Using Clue Tokens (read about them here) sometimes feels like using a walkthrough, I'm sure. You get stuck. You used a Clue Token. Sometimes you get a solid hint. Or a common sense answer. Sometimes a new option opens up. Sometimes I give a short list of potential avenues of investigation. But in each instance someone else is intervening and using their brain instead of your own. Some players might love a casual walkthrough but mine are a bit leery of over-using it. There's another option to use it as well.
Last night, in Demon: the Fallen, my players released a Luciferan Devil called Nakreem out of the sword he'd been sealed inside by an Earthbound. It was quite convenient for them since they'd promised the Luciferans to summon one of their ilk. They'd gotten him a body (a corpse freshly arisen with Awakening) and then contacted their Luciferan contact in Tokyo to find out when he could come and get Nakreem. The Luciferan, Grifiel, told them that he'd get in touch within the next 24 hours when everything was set up.
They had to babysit him until then.
Of course, Nakreem had been out for a bit and was quite close to a Mage and didn't much want to go back to an Army he knew little about. They didn't realise that he'd been caught by the Earthbound at the same time as the Mage so didn't make the connection. So he champions for a chance to party (they put him in the body of an english punk rocker so it wasn't a surprise) but they took him to a jazz club instead. He picked up a girl (a supernatural, no less, who they ICly think may be some kinda vampire and OOCly believe might be a Changeling). They follow him, one of them watches the shenanigans to ensure he's safe, but eventually they all go home and leave him alone.
So he legs it.
The Malefactor Luciferan, Anaphriel, pretends to be his angry girlfriend to the supernatural the following morning (they don't know if vampires burn in the sun, so it's still ICly possible to them that she is one - or maybe some kind of nymph). The supernatural (Mira), tells her that he borrowed her phone the night before at about 2:00AM and spoke to an Englishman. They get the number he called from her phone and track it back to a motel. Arriving there, they find the two have already left.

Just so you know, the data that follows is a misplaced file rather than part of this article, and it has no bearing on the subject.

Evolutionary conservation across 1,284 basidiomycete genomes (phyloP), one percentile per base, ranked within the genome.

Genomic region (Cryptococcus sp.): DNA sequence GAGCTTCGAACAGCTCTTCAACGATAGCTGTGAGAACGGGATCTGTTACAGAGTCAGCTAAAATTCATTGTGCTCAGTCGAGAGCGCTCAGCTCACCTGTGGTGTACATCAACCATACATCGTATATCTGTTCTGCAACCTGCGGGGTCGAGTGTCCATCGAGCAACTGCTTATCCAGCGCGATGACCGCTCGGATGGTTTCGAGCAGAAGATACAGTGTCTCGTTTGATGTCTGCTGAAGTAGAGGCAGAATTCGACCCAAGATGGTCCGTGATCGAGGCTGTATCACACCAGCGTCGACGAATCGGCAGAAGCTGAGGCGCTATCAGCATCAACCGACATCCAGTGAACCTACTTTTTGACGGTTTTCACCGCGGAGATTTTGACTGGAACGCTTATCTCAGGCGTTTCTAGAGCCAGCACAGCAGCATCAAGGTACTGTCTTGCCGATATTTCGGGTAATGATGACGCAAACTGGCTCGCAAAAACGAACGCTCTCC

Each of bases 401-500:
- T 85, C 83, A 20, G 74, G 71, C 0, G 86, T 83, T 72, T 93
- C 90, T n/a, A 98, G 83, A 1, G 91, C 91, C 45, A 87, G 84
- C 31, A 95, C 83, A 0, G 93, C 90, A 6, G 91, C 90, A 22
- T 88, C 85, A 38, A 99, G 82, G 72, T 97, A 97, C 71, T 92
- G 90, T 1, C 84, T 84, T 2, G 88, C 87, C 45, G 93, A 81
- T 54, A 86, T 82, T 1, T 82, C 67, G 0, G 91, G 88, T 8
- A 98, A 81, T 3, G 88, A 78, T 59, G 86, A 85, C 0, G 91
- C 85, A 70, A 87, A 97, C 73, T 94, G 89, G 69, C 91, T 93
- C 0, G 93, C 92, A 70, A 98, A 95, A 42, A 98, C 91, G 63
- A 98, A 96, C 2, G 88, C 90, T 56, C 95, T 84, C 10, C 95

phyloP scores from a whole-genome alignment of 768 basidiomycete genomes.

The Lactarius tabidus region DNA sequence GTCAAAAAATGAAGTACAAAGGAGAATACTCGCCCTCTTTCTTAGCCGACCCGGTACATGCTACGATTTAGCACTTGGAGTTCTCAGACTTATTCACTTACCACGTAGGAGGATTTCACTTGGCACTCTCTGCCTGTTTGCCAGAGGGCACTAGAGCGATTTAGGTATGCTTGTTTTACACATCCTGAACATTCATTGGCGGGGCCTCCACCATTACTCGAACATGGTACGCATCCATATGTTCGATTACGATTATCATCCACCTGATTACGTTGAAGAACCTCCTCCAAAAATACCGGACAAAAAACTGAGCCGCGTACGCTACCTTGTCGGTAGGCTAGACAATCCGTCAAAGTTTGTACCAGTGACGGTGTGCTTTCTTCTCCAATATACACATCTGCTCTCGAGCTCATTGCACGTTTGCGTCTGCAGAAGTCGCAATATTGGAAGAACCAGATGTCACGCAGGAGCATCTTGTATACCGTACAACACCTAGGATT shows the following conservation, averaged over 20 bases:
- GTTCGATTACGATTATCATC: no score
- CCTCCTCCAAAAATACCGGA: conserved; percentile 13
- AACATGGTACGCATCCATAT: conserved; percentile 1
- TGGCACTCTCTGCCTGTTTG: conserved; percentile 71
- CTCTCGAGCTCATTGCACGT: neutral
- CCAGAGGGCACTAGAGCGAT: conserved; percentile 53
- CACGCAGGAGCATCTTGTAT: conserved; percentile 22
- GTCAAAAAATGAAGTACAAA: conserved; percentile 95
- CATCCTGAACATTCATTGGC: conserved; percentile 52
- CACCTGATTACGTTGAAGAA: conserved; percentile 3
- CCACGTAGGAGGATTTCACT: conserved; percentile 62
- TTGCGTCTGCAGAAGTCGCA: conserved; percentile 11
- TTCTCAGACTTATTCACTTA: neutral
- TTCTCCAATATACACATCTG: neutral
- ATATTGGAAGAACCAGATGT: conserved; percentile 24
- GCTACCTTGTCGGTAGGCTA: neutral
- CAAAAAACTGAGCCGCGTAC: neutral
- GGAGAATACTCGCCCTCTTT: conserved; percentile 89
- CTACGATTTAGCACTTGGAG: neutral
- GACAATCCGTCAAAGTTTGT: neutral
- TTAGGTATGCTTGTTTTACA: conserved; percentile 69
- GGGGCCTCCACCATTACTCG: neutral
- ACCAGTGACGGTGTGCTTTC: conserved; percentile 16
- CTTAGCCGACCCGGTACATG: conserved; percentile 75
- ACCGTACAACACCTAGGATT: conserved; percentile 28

My players were sitting around in Demon: the Fallen brainstorming possible methods of tracking down a Luciferan Devil and who he might know in Adelaide since they knew he was shoved in a sword over in Russia. My co-storyteller, who was getting to be a player in that session and knew nothing of the connections here, spent a Clue Token for assistance.
Since everyone was busy throwing out options in a group brainstorm, I basically just told him 'hotter' or 'colder' to people's ideas and underlined certain phrases they mentioned that seemed important to him. Things like 'someone he knew'. This worked out a charm because, to progress, they had to rely on suggestions the players made 100% but I gave them a little direction through a few nudges here and there as little intuitive nudges.
And it worked well!
So for all of you using Clue Tokens or a similar system, perhaps try using them that way on occasion.